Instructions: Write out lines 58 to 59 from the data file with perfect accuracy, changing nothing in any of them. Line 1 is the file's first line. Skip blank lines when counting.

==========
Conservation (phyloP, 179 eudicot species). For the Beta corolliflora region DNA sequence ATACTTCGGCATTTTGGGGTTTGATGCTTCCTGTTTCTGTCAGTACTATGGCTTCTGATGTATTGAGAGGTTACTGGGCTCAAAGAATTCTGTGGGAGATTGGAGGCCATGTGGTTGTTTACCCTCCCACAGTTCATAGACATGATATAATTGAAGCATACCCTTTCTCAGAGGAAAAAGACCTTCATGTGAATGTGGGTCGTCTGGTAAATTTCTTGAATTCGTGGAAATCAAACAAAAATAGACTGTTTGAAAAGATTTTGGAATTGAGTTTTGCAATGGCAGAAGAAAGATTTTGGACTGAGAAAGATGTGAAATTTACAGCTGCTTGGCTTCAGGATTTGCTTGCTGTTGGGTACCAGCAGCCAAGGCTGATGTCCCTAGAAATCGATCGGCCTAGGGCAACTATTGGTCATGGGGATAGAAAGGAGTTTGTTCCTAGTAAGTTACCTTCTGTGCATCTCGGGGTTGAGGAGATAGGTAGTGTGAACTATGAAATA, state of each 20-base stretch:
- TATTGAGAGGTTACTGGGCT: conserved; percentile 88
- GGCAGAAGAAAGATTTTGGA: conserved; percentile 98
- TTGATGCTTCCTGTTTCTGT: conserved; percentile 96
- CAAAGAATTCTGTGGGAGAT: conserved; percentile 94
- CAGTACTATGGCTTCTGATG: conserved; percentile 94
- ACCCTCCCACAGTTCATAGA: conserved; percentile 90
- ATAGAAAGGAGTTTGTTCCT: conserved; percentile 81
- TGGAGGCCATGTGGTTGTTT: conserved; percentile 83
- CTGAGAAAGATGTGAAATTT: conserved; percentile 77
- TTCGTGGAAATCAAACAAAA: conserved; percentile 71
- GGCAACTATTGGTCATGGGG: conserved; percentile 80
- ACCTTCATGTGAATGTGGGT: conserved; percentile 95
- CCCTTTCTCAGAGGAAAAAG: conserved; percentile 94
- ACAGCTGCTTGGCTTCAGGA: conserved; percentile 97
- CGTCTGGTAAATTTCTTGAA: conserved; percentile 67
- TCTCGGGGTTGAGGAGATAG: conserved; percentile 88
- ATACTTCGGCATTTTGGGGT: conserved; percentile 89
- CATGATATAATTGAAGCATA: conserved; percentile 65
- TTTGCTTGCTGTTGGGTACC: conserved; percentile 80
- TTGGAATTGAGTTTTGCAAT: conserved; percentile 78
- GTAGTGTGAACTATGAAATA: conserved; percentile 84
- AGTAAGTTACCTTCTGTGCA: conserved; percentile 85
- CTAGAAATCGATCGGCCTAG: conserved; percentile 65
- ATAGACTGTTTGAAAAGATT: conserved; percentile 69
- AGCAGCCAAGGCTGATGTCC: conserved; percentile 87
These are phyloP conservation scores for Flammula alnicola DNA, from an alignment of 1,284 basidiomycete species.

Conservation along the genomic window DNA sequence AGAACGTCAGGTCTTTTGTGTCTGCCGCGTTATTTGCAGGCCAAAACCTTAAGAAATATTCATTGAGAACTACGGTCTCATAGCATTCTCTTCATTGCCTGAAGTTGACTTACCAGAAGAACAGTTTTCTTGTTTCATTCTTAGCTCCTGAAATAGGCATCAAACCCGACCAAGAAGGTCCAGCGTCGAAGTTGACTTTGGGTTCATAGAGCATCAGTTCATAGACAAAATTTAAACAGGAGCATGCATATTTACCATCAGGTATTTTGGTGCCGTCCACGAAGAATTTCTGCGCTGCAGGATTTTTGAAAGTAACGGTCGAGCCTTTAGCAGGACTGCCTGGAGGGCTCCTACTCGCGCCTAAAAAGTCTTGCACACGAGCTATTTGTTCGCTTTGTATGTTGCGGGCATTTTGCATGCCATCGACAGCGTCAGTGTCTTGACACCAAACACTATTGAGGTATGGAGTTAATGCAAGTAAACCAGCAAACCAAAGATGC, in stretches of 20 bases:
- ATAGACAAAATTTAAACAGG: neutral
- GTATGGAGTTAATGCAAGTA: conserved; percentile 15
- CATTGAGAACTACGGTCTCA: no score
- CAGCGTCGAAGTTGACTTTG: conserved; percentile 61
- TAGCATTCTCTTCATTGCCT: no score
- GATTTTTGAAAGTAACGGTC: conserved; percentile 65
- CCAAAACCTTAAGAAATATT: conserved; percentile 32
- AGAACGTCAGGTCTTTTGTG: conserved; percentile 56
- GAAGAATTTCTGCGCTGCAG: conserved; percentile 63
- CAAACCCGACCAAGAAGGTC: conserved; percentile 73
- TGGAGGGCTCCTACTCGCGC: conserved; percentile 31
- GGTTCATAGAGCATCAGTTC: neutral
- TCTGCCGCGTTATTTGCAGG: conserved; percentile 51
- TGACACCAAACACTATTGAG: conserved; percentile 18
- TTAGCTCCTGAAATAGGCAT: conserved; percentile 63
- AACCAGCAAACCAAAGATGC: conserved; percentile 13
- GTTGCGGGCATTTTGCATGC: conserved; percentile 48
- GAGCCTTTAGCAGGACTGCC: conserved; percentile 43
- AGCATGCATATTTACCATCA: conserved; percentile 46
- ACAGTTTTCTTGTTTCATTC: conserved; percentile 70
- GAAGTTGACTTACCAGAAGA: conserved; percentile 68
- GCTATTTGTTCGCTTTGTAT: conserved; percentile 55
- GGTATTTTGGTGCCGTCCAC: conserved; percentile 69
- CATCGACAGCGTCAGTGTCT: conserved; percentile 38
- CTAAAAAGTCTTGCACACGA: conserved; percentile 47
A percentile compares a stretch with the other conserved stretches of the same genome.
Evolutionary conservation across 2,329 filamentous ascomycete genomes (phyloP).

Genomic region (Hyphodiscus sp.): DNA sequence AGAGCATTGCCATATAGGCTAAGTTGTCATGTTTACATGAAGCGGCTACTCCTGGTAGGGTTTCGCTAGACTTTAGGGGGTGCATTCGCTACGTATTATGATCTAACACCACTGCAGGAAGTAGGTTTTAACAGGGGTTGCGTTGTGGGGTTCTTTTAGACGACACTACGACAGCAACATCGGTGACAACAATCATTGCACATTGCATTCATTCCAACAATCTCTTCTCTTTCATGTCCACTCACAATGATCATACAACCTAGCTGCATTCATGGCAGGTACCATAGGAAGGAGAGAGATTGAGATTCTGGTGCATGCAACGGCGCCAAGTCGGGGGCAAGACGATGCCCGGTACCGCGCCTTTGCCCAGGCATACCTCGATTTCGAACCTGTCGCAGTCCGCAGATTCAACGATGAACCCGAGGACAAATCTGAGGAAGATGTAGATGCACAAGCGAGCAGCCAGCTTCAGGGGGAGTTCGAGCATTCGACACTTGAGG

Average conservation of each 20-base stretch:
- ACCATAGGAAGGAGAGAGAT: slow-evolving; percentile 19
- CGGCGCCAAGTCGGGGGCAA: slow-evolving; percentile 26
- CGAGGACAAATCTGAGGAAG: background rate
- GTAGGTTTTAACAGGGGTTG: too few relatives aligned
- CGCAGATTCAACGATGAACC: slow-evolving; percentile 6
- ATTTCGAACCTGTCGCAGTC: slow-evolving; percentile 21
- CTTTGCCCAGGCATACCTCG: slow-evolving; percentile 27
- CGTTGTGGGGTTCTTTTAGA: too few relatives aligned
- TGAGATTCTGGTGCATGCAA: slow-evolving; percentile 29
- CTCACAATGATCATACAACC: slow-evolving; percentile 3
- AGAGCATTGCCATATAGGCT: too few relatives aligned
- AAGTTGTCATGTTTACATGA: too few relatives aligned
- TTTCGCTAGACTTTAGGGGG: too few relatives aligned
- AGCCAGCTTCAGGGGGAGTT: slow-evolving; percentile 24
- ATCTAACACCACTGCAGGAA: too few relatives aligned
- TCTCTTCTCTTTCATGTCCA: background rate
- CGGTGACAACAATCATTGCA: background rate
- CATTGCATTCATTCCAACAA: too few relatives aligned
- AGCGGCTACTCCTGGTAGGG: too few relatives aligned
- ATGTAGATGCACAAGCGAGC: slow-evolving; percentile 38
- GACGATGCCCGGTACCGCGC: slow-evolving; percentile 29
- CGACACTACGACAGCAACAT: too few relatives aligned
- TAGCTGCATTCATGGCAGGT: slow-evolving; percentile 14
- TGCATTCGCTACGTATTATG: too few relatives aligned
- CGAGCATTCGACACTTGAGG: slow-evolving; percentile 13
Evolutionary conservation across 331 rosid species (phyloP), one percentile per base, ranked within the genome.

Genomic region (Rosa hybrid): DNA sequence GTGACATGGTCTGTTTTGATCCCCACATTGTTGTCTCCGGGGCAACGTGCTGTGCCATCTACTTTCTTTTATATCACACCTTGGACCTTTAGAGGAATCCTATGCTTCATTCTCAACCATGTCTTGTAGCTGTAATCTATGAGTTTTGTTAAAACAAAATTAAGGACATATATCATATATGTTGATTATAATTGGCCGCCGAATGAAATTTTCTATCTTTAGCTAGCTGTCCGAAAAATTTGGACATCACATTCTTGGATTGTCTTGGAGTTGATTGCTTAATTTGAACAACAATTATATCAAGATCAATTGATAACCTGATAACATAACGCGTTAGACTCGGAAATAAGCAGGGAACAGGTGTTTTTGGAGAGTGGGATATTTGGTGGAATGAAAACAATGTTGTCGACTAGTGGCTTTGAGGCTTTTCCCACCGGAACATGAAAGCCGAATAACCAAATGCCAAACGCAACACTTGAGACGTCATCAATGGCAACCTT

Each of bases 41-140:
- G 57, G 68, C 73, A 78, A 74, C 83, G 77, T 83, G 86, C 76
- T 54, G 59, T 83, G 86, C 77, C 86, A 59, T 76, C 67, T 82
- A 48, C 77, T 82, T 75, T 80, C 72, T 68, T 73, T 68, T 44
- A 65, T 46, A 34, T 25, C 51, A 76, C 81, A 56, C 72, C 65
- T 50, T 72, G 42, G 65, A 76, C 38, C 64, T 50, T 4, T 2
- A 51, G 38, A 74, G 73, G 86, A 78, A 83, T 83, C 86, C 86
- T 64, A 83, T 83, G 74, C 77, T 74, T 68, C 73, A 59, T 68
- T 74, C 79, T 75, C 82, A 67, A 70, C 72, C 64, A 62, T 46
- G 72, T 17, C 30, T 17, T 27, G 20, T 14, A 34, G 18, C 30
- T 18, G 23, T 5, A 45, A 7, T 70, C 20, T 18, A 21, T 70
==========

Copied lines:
- ACCATAGGAAGGAGAGAGAT: slow-evolving; percentile 19
- CGGCGCCAAGTCGGGGGCAA: slow-evolving; percentile 26